South African Tourism is a statutory body whose main object is to promote tourism to and within South Africa, by marketing the country as…
Emerging markets media giant Naspers is set to discontinue a number of African ecommerce platforms. In a brief statement on dealfish.co.ke, the company’s investment arm MIH said it would be closing down Kalahari Kenya and Nigeria.
According to the statement, the decision was made because “the performance of the service has been below expectation since launch and reaching profitability was not a reasonable near-term prospect”.
MIH launched online retail services in Kenya and Nigeria under the Kalahari brand in October 2009 and January 2010, respectively.
In South Africa, Kalahari is the company’s flagship ecommerce site and like Amazon.com runs on the classic “e-tailer” model, selling books, DVDs and music.
The group says it will refocus its efforts on the like of Dealfish and Mocality, a site provides group buying deals and also claims to be Kenya’s largest business directory.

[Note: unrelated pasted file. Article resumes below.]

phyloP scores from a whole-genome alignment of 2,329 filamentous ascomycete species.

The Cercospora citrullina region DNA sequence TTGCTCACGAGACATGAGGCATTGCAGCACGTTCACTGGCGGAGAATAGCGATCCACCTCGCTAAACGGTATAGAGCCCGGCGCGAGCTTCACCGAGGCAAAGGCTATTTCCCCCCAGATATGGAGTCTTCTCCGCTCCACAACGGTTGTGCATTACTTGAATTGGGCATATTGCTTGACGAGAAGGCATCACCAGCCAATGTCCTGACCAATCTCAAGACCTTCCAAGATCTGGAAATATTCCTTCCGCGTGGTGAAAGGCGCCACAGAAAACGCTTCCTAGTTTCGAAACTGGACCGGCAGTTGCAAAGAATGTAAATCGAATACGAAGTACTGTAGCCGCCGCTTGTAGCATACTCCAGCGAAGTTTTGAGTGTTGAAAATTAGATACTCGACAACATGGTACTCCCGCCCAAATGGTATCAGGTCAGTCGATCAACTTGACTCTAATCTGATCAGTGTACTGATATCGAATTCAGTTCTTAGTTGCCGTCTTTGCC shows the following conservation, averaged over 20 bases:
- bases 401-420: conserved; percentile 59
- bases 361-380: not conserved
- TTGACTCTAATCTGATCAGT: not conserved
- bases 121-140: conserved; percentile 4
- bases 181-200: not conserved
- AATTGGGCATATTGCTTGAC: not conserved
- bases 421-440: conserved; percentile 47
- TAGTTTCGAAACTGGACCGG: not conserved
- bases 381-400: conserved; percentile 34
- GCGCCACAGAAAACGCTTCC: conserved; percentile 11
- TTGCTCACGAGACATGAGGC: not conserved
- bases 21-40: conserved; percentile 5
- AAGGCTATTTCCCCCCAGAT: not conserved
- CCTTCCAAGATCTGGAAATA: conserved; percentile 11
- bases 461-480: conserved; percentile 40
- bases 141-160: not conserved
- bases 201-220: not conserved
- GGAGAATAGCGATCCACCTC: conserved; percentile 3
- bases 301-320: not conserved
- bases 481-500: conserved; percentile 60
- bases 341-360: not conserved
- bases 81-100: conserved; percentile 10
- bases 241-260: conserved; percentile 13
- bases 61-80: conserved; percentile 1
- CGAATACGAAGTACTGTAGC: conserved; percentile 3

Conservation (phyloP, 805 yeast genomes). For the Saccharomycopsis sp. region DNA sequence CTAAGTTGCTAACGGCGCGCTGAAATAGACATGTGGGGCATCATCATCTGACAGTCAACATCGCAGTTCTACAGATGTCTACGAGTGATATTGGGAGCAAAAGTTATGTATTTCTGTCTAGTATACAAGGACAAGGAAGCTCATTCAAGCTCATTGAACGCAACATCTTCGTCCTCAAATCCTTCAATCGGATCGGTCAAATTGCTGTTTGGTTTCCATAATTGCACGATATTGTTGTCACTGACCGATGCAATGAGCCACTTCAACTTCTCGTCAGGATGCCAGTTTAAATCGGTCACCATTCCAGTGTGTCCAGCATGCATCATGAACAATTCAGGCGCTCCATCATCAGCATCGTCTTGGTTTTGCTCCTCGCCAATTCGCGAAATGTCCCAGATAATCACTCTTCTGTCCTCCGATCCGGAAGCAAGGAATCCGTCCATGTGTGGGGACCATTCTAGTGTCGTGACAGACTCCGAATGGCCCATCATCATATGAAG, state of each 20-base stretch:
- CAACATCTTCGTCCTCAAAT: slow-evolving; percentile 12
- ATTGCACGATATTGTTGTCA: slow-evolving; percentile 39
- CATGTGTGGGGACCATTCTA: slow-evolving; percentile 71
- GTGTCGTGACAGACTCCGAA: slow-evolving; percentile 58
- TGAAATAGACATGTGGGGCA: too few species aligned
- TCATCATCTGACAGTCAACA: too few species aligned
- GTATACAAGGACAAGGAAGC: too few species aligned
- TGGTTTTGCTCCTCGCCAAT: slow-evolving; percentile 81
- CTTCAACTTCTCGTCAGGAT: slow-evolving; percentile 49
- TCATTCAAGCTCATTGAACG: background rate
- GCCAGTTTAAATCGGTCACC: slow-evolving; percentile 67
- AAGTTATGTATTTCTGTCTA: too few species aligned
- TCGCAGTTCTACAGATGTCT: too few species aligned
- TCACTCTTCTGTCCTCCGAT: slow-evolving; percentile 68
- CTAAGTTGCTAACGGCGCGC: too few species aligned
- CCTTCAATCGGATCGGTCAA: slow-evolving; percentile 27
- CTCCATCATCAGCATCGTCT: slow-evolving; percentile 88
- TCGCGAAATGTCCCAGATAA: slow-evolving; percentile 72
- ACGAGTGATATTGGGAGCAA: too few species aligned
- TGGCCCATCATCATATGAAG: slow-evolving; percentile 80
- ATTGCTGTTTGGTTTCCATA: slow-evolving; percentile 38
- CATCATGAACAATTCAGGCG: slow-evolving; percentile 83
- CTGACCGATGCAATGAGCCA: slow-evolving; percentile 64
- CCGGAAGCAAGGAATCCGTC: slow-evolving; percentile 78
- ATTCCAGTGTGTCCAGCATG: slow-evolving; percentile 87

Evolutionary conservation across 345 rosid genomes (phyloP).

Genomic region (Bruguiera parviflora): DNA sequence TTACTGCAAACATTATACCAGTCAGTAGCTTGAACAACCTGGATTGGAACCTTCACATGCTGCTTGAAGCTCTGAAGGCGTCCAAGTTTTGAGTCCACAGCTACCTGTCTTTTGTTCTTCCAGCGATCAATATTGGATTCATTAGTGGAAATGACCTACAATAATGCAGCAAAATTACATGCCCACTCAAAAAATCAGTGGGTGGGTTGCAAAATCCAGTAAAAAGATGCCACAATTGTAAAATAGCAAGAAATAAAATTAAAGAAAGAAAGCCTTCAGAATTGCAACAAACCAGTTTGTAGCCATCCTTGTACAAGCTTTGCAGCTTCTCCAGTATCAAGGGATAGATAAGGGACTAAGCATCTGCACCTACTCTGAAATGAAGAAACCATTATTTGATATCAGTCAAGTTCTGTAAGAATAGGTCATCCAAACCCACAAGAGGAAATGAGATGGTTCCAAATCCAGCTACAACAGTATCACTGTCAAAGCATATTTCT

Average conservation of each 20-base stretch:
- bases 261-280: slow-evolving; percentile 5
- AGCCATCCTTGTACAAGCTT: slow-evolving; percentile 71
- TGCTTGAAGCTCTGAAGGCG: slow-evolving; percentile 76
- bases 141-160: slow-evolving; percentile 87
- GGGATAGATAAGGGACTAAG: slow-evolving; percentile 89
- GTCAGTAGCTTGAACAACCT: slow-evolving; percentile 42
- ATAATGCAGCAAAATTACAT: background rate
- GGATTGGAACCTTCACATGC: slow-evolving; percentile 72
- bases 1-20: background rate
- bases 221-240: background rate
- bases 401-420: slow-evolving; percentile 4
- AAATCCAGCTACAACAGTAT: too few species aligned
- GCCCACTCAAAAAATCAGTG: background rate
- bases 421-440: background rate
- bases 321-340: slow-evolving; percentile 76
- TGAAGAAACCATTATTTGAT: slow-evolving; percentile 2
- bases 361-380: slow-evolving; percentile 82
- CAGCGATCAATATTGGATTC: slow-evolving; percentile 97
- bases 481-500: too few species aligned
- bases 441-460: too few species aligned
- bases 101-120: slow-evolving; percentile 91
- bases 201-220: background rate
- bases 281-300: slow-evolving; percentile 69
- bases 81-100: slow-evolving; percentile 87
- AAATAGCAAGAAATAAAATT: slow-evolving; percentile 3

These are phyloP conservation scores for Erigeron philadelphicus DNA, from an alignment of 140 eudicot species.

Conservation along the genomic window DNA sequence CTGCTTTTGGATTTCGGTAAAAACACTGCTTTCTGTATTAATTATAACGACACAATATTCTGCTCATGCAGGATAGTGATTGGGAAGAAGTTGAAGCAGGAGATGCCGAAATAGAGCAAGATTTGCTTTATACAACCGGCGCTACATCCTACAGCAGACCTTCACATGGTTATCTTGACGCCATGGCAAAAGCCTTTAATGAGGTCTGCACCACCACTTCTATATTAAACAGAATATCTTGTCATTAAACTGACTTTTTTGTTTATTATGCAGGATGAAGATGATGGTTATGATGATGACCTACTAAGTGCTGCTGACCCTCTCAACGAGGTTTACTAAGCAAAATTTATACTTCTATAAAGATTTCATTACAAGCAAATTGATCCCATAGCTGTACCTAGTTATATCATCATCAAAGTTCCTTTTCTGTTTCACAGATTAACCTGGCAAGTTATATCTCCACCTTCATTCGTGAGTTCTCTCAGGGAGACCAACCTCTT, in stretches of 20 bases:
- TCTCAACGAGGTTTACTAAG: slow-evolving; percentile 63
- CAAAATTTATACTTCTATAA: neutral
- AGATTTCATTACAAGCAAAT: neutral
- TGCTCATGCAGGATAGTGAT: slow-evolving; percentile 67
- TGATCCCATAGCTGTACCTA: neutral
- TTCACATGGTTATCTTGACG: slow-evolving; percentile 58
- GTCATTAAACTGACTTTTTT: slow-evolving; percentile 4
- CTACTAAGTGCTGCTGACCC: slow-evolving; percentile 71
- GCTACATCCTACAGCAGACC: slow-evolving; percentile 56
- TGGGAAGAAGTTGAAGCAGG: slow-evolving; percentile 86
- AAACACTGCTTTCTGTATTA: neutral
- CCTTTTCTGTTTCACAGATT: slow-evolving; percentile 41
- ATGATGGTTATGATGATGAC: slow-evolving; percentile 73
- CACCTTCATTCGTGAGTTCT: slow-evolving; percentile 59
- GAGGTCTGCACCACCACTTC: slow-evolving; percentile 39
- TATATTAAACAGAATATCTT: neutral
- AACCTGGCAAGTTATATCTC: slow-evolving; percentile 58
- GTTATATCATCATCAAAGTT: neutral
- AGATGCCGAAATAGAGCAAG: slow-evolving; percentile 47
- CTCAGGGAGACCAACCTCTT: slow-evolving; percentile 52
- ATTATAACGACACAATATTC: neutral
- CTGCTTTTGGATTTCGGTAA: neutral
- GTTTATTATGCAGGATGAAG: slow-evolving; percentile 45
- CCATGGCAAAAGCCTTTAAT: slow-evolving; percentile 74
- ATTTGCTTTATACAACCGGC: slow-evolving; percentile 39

According to business magazine Ratio, a number of South African investors have battled to gain traction in markets elsewhere on the continent.
Naspers’ print arm Media 24 also failed to crack the Kenyan market and closed down in 2010. The operation had published a portfolio of lifestyle magazines including Adam, Twende, True Love and Drum.
This kind of failure might seems surprising given the high levels of mobile connectivity in Africa and a sophisticated mobile payments system in MPesa. It also has a thriving web culture and is renowned for being open to web ventures looking to enter the country.
Ratio reckons that the failure of Kalahari Kenya and other websites like it is down to the fact that “any e-tailer, especially in the classic Amazon products — books, videos, music — will face challenges in a limited reading culture, competition from international e-commerce sites (now even more accessible with pre-paid cards), a vast range of cheap pirated DVDs, and downloads of books, movies and music. In addition, local infrastructure constraints make deliveries costly”